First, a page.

Katarismo

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Katarism (Spanish: Katarismo) is a political tendency in Bolivia, named after the 18th-century indigenous leader Túpaj Katari. The katarista movement began to articulate itself publicly in the early 1970s, recovering a political identity of the Aymara people. The movement was centered around two key understandings, that the colonial legacy continued in the Latin American republics after independence and that the indigenous population constituted the demographic (and thus essentially, the political) majority in Bolivia.[1] Katarismo stresses that the indigenous peoples of Bolivia suffer both from class oppression (in the Marxist, economic sense) and ethnic oppression.[2]

The agrarian reform of 1953 had enabled a group of Aymara youth to begin university studies in La Paz in the 1960s. In the city they faced prejudices, and katarista thoughts began to emerge amongst the students. They were inspired by the rhetoric of the national revolution as well as by Fausto Reinaga, writer and founder of the Indian Party of Bolivia.[3] The group formed the Julian Apansa University Movement, MUJA, which organized around cultural demands such as bilingual education. Its most prominent leader was Jenaro Flores Santos (who in 1965 returned to the countryside, to lead peasants struggles). Another prominent figure was Raimundo Tambo.[4]

At the 1971 Sixth National Peasant Congress, the congress of the National Peasants Confederation, the kataristas emerged as a major oppositional faction against the pro-government forces.[5] The 1973 Tolata massacre (in which at least 13 Quechua peasants were killed) radicalized the katarista movement.[6] Following the massacre, the Kataristas issued the 1973 Tiwanaku Manifesto, which viewed Quechua people as economically exploited and culturally and politically oppressed. In this vision, peasant class consciousness and Aymara and Quechua ethnic consciousness were complementary because they saw capitalism as well as colonialism as the root of exploitation.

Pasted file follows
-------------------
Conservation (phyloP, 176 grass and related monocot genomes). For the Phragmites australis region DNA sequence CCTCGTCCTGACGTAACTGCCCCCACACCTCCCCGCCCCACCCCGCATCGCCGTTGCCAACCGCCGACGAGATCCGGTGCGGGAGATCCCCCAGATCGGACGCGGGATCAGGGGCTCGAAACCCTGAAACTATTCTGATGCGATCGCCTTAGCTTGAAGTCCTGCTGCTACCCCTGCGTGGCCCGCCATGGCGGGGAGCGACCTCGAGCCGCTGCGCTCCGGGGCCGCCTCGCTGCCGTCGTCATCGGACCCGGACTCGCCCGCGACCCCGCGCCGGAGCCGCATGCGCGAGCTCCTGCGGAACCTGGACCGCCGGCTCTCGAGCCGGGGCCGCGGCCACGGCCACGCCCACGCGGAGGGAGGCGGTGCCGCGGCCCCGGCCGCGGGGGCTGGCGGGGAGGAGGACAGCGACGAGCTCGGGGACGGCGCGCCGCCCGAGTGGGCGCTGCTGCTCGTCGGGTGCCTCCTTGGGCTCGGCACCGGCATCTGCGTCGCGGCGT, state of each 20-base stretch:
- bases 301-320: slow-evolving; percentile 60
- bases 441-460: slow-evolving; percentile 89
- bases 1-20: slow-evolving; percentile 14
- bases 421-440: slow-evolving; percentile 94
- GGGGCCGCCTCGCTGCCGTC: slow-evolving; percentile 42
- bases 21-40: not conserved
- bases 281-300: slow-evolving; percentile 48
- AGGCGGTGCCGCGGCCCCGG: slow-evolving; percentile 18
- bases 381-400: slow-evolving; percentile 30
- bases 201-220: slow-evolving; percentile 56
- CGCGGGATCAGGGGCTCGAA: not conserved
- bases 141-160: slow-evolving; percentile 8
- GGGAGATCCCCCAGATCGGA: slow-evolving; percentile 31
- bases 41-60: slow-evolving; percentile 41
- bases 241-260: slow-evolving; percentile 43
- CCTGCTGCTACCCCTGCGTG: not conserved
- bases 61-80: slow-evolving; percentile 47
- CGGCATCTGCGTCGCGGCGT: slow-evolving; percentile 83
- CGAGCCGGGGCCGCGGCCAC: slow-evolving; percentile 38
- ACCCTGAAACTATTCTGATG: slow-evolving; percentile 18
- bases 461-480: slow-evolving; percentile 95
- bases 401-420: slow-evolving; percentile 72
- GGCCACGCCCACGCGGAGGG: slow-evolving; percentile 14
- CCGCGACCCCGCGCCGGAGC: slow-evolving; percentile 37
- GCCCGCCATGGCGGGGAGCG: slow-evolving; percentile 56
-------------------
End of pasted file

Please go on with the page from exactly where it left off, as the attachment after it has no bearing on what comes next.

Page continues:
Katarismo made its political breakthrough in the late 1970s, through the leading role kataristas played in CSUTCB. The Kataristas pushed the CSUTCB to become more indigenized. Eventually, the Kataristas split into two groups. The first, a more reformist strain, was led by Victor Hugo Cardenas, who later served as vice president under Gonzalo Sanchez de Lozada, heading efforts to instittutionalize a neoliberal state-led multiculturalism. A second strain articulated a path of Aymara nationalism. A political wing of the movement, the Tupaj Katari Revolutionary Movement (MRTK) was also launched.[1] This radical stream of katarismo has been represented by Felipe Quispe (aka El Mallku), who took part in founding the Tupac Katari Guerrilla Army in the 1980s.[7] This group later became the MIP (Indigenous Movement Pachakuti), which became outspoken critics of the neoliberal Washington Consensus and coalesced around ethnic based solidarity. Quispe advocated the creation of a new sovereign country, the Republic of Quillasuyo, named after one of the four regions of the old empire where the Incas conquered the Aymaras. Current Vice President of Bolivia, Alvaro Garcia Linera, was a member of this group.

Katarista organization were institutionally weakened during the 1980s. In this context NGOs began to appropriate katarista symbols. Populist parties, such as CONDEPA, also began to integrate katarista symbols in their discourse.[8] After the Revolutionary Nationalist Movement (MNR) had incorporated katarista themes in its 1993 election campaign, other mainstream parties followed suit (most notably the Revolutionary Left Movement).[9]

See also[edit]

References[edit]

  1. ^ a b Sanjinés, pp. 14-15
  2. ^ Sanjinés, p. 160
  3. ^ Sanjinés, p. 155
  4. ^ Stern, pp. 390-391
  5. ^ Stern, p. 394
  6. ^ Van Cott, p. 55
  7. ^ Sanjinés, p. 163
  8. ^ Van Cott, p. 84
  9. ^ Van Cott, p. 85

Works cited[edit]

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